Liz Winders, Director of Communications
Pastor Regina Harrison was finishing a long day in the Woodbine First United Methodist Church office when she heard the winter wind howling and sleet hitting the church’s windows. She decided it was time to pack up her things and head home. Little did she know, Harrison would be doing much more work that night.
“I grew up in the south and have been through hurricanes, and it literally sounded like a hurricane out there,” Harrison said. “The wind was blowing about 50 miles per hour, and it was well below zero as I drove out of the church parking lot. I did a double-take as I looked right before turning.”
The church’s large nativity barn that faces Main Street had collapsed into the manger scene, decapitating a Wiseman, shattering a sheep, and breaking the arm of baby Jesus in his manger.
She walked up to survey the damage and decided to call reinforcements.
Jefferson and Nikki Davis are members of Woodbine FUMC and own an art gallery and coffee shop in town. They instantly sprang into action as soon as they hung up the phone with Pastor Regina.
“I asked them if they thought we should leave it until morning when we could see better, and the wind was predicted to calm down, but they wanted to come to take a look with me to see what we could do,” Harrison said.
Harrison began to pick up pieces of the figures and was dragging the body of the decapitated Wiseman inside when the Davises arrived. They worked together to bring in the panels of the stable.
“The barn is about 12 feet tall and six feet deep, about the size of a small shed,” Jefferson said. “The large fiberglass figurines are about four feet tall and were pretty hard to carry in the 50 miles per hour winds. The smaller figurines are made of ceramic.”
“Some of the nativities roof was blown at least six feet away from the barn that houses the nativity scene, and one of the walls was flapping in the wind,” Nikki said. “Pastor and I were walking backward, trying to get into the church against the wind and carrying what we could. I had to giggle a little after the fact because I’m sure the two of us looked very silly carrying pieces of shepherds and a Wiseman’s head in the middle of the storm.”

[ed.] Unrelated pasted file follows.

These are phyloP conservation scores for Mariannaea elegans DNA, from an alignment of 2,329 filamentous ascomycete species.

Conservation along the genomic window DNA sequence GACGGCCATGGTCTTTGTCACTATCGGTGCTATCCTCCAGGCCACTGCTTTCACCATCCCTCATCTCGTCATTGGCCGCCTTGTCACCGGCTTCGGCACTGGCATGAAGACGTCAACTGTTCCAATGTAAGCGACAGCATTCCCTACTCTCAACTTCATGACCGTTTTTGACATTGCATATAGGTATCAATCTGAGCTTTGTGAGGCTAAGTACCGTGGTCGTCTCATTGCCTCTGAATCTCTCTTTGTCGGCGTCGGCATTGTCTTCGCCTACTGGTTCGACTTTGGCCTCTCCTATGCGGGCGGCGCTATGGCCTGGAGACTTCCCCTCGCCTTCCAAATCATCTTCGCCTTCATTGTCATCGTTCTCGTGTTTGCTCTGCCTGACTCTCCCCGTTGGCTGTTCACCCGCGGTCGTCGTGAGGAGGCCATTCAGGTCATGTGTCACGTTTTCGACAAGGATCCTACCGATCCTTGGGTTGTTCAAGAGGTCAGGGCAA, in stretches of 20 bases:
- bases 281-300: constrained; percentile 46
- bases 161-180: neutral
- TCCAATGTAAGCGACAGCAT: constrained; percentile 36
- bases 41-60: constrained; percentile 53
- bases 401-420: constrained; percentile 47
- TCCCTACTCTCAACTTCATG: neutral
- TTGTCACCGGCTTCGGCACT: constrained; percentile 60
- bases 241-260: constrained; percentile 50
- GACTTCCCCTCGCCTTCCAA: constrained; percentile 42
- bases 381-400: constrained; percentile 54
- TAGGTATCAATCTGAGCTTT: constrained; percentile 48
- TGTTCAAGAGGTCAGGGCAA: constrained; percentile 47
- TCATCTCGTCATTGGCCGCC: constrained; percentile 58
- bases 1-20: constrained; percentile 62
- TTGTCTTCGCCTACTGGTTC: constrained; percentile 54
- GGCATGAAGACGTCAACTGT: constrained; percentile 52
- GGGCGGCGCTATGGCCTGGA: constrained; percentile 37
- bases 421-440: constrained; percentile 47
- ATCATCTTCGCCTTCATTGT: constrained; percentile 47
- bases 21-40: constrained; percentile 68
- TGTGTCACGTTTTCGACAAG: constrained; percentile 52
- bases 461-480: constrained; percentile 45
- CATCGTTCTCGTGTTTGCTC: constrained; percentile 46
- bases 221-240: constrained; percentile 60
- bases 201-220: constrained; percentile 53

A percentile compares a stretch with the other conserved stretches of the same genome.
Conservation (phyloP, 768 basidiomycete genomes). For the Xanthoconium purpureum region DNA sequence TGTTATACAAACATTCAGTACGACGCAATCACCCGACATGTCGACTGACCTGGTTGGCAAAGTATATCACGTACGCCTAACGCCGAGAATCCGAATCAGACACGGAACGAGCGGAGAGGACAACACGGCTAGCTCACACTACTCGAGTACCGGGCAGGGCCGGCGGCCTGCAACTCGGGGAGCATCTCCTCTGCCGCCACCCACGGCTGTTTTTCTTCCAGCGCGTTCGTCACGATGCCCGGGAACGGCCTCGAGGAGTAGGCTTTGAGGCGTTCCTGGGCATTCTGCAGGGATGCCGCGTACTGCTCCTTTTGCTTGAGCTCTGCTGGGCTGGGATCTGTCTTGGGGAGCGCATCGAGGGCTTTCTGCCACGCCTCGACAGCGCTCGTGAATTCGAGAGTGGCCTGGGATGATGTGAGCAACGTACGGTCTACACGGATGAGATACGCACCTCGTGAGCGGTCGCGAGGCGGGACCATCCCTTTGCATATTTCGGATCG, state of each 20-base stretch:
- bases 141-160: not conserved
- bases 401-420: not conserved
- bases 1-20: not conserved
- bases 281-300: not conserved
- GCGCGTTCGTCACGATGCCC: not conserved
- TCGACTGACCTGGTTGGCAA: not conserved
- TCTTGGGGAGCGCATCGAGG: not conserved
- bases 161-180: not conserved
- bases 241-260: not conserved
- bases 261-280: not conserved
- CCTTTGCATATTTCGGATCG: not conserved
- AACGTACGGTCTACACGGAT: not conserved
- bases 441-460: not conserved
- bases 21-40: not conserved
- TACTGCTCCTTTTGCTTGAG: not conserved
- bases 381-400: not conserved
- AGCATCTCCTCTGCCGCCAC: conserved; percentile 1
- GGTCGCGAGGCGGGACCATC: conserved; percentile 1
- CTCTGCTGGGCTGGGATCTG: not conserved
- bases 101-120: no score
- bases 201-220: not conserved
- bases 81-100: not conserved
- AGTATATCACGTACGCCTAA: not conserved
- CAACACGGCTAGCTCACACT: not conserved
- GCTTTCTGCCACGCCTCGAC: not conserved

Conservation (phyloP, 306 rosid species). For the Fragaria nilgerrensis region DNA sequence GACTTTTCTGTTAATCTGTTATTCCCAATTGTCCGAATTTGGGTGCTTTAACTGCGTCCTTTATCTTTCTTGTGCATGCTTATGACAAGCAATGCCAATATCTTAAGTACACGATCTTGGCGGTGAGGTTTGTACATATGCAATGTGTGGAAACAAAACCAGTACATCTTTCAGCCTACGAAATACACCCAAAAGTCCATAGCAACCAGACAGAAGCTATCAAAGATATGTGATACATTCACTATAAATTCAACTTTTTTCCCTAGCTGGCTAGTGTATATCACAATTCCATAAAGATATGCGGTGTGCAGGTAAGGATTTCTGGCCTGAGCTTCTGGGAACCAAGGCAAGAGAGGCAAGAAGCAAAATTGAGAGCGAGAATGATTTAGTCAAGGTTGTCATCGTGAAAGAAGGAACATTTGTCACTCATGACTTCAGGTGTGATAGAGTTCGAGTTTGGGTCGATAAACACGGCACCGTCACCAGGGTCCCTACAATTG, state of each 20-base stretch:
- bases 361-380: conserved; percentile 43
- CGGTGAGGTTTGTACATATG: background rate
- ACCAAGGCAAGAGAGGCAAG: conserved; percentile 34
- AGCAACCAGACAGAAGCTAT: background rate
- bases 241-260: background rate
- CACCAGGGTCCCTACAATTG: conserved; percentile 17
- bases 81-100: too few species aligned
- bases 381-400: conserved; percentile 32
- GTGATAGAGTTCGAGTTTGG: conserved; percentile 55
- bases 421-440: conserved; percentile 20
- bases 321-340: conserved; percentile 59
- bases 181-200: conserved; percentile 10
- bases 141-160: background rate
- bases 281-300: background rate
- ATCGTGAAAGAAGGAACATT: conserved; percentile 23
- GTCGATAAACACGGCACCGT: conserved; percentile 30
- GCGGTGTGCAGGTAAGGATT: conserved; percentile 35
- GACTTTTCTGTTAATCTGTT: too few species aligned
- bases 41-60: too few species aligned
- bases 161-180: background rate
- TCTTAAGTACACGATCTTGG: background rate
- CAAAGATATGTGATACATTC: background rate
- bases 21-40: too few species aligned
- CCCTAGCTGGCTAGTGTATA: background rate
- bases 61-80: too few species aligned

Once the barn was stable enough to last the night and as many pieces recovered as possible, they decided to go home until about midmorning on Christmas Eve.
“Nikki had called me hysterical about the nativity, and I was just beside myself,” said Barbie Schafer, who served as the Christian Educator and had helped set up the nativity scene. “Nikki was worried about Pastor Regina, so I disconnected with her and checked in on Pastor. When I called Nikki back, I said, ‘You know, just a couple of days ago, Pastor put out this beautiful message about the simplicity of Christmas and the true meaning of Christmas, and maybe, maybe what we need to do is just take a step back and instead of trying to quickly fix everything tonight.’”
Jefferson surprised everyone, including himself, with what he did the following day.
“I’m an artist, a metal sculptor, and to me, that means in scenarios like this is, I am a tool of the process, and my hands were chosen to perform the task,” he said. He has donated huge memorial sculptures in honor of fallen police officers in the past and added that “this situation definitely fits that same category of giving back.”
“I didn’t decide that I was going to get up at three o’clock in the morning to go try to fix it,” he said. “I don’t even take credit for that idea. Our nativity was in pieces all over the churchyard, and when I woke up, I had this mission that had to be fulfilled on Christmas Eve.”
Nikki was surprised that he had snuck out of the house and gone to work.
“I assumed he was letting the dogs out and starting some coffee for me, and by the time I got up, he was back and just said, ‘I went down to the church. The barn’s fixed.’”
As a small group gathered at the church that morning with masks and physically distanced, they began repair work, determined to have the nativity put together before the 10 p.m. candlelight service.
“It was incredible to walk into the church and see all those people working together,” said Harrison. “I told them it was okay if it wasn’t all put together by that night, but they worked all day taking short breaks for lunch and maybe a nap.”
They used epoxy glue, J.B. Weld, paint, spray foam, and more to reassemble the pieces.
“The lamb was a four-hour puzzle, and the broken pieces didn’t fit back together as they were supposed to fit,” said Jefferson. “But that’s how it is. No matter the pieces you’re left with, no matter what situation you’re in, keep going. Keep moving. Our whole world is kind of broken up right now and matter what challenges are ahead of us; we just keep going.”
I was blown away when I saw the end product,” said Harrison. “Besides the poor sheep’s backside, everything was put back out there and looked fine. It was just amazing.”
The planned Christmas Eve service could go on with its nativity intact.
“We had an FM transmitter, and I had bought battery tea light candles,” said Harrison. “We had about nine cars and 15 people socially distanced in the churchyard near the nativity. I had Jefferson say a few words, and I gave a short message. It was perfect.”
“I think it was a Christmas miracle,” said Harrison. “It’s just the church’s determination to get it taken care of that night to get it put back together. The connection was made by Jesus picking up our broken pieces, and I think it gave our church a little spark of hope. Not that we don’t have hope, it’s just been such a crappy year, and I think it’s something that God used to say, ‘I’m still here.’”